500.A15a3/661: Telegram

The Ambassador in Japan ( Castle ) to the Acting Secretary of State


14. Telegram to be repeated to London.19

Evidently acting under instructions, Hanihara20 last night spoke to me of the impression which prevails in Japan that the plans of the American Navy are based on the possibility of war with Japan in order to force acceptance of our ideas in regard to China. Japan realized, he said, that a war with the United States would be the worst possible disaster and that therefore Japan even from a selfish point of view could never think of it, but that unfortunately on account of the belief above expressed there was extreme nervousness here.

This fear would never be understood in the United States, I said, and I could conceive of no circumstances in which the United States would go to war with Japan over China, that our aims approximated the Japanese as both countries wanted only a China which was substantially and politically sound. I was assured by him that this impression which he said prevailed was not the belief of his Government but that popular opinion had to be taken into account and that popular opinion felt that this possibility of war over some Chinese question was the basis for our opposition to a slightly larger ratio for Japan. Dooman21 was told very much the same thing by Vice Minister Yoshida who stated that if I could make some authoritative statement contradicting the idea it might be most helpful. I had already planned to say in my speech at the dinner of the America-Japan Society that we have at present no quarrel on the subject of China and that I foresee none in the future but merely closer cooperation in forwarding our [Page 12] common aim to help China to achieve political and economic stability. There has been, as you know, a radical change in the Japanese policy toward China and it is now clearly recognized that friendly assistance must be the basis for their relations. The above suspicion of our purpose, in my mind, is certainly the principal reason that a higher ratio in large cruisers is insisted upon by the Japanese.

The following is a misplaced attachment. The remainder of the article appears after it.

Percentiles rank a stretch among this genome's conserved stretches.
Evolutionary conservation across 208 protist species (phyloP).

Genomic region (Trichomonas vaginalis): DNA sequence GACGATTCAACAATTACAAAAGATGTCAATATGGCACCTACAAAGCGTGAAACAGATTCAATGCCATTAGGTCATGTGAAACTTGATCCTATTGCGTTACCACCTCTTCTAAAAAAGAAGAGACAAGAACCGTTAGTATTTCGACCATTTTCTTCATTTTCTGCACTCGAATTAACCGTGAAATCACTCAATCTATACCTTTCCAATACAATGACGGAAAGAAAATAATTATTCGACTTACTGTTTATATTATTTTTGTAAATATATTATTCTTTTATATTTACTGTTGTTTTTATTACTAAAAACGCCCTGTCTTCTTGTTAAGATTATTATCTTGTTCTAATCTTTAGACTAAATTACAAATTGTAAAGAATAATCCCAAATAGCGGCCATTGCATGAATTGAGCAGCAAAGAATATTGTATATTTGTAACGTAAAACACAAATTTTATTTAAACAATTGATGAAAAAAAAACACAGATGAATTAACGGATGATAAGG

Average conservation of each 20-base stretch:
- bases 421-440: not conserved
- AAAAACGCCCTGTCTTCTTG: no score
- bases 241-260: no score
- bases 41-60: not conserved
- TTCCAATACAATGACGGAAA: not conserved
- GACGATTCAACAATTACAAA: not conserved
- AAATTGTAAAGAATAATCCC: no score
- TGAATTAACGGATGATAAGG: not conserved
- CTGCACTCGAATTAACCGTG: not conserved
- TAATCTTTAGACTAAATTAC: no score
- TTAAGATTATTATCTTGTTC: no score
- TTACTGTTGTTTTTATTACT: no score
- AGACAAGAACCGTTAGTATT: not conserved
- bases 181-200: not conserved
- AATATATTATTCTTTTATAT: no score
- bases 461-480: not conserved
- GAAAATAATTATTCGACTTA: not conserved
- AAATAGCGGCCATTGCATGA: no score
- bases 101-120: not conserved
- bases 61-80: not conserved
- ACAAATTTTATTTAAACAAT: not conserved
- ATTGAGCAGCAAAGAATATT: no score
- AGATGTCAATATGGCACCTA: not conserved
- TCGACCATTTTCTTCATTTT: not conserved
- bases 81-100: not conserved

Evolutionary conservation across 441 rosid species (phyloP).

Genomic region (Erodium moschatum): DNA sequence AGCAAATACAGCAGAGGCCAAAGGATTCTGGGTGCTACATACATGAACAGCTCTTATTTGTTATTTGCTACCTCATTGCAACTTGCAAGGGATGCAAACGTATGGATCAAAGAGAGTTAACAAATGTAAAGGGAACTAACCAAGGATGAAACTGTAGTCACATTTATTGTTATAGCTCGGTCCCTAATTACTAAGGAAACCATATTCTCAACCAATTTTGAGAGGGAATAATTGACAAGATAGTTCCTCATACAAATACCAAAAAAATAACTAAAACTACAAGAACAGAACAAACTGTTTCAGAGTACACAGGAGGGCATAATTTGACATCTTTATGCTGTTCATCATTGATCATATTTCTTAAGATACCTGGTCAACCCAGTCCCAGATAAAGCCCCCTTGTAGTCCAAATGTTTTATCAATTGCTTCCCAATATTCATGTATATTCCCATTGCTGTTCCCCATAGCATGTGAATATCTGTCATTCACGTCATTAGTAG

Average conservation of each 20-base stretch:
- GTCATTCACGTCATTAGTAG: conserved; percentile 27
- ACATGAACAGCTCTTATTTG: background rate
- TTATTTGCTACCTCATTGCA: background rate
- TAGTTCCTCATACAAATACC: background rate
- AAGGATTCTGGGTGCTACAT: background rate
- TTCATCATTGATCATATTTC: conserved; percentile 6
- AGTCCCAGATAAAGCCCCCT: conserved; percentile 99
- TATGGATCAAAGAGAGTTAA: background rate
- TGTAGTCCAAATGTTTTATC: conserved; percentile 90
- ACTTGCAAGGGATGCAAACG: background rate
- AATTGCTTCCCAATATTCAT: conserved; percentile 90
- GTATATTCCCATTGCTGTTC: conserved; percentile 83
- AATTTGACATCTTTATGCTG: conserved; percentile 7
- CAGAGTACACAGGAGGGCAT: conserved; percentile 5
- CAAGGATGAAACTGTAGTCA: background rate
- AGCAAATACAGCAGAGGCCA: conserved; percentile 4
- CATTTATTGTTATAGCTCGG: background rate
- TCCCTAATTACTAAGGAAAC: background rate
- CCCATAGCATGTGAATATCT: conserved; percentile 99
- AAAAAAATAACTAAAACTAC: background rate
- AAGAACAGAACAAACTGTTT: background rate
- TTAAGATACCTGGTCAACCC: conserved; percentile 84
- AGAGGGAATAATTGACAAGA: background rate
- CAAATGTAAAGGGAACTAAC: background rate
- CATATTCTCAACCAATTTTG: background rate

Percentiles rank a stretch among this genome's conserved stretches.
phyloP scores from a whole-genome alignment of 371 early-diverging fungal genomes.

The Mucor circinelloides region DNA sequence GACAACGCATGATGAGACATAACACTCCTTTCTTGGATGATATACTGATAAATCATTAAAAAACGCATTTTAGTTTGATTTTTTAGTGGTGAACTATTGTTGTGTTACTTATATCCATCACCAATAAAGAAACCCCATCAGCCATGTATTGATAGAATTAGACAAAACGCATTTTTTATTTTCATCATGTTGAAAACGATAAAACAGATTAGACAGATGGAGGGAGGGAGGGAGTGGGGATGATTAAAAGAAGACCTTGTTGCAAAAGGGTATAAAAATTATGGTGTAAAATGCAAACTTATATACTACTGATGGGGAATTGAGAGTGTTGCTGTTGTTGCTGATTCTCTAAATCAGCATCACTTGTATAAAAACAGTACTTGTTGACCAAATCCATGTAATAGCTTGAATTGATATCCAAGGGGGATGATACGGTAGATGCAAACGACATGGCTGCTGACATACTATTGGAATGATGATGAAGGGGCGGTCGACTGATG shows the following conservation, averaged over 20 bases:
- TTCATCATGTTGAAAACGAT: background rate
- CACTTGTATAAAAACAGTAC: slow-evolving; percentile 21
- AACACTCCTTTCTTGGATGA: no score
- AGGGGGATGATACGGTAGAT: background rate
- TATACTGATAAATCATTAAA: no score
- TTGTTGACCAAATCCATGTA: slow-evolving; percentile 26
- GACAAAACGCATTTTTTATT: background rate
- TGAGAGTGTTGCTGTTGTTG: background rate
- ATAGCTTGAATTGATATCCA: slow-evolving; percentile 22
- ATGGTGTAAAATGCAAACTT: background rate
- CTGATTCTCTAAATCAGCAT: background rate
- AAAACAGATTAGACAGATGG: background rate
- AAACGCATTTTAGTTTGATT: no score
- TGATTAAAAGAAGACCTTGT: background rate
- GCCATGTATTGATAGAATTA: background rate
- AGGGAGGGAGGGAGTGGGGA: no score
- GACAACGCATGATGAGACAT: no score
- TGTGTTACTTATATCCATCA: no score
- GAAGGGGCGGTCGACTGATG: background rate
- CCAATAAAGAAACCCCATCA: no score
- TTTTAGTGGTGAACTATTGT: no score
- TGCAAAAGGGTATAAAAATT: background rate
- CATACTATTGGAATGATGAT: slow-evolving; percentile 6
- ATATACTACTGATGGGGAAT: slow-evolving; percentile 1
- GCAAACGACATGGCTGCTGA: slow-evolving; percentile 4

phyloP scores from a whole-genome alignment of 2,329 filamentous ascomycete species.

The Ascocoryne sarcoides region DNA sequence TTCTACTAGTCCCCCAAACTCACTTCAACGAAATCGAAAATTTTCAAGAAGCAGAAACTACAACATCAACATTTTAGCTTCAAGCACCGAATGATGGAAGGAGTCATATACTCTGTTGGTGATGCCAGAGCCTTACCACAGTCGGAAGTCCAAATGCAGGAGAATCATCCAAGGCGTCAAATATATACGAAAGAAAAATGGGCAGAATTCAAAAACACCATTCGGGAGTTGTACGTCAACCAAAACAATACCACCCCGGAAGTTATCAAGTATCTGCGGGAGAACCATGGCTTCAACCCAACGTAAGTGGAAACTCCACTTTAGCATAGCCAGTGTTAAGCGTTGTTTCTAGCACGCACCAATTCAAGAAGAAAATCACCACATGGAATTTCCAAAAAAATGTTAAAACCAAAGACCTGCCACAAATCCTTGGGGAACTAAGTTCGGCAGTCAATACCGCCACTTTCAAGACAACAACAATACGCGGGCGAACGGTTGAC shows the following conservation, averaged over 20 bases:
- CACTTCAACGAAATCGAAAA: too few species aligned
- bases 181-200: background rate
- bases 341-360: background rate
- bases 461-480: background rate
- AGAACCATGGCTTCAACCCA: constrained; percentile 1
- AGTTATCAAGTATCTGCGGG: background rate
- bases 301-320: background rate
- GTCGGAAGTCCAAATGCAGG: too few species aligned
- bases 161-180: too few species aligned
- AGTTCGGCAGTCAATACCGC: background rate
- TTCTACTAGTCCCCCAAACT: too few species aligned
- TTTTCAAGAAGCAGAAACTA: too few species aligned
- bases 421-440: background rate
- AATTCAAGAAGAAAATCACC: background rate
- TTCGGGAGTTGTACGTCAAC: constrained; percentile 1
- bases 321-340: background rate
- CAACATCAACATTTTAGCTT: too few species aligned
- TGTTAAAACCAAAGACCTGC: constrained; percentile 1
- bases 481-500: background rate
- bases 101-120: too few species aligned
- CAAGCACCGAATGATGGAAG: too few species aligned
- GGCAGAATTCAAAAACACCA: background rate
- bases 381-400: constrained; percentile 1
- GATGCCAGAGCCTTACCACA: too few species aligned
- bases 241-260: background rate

1. Transmitted to the American delegation as Department’s telegram No. 39, January 31, 9 a.m.
  2. Masanao Hanihara, former Japanese Ambassador in the United States.
  3. Eugene H. Dooman, First Secretary of Embassy in Japan.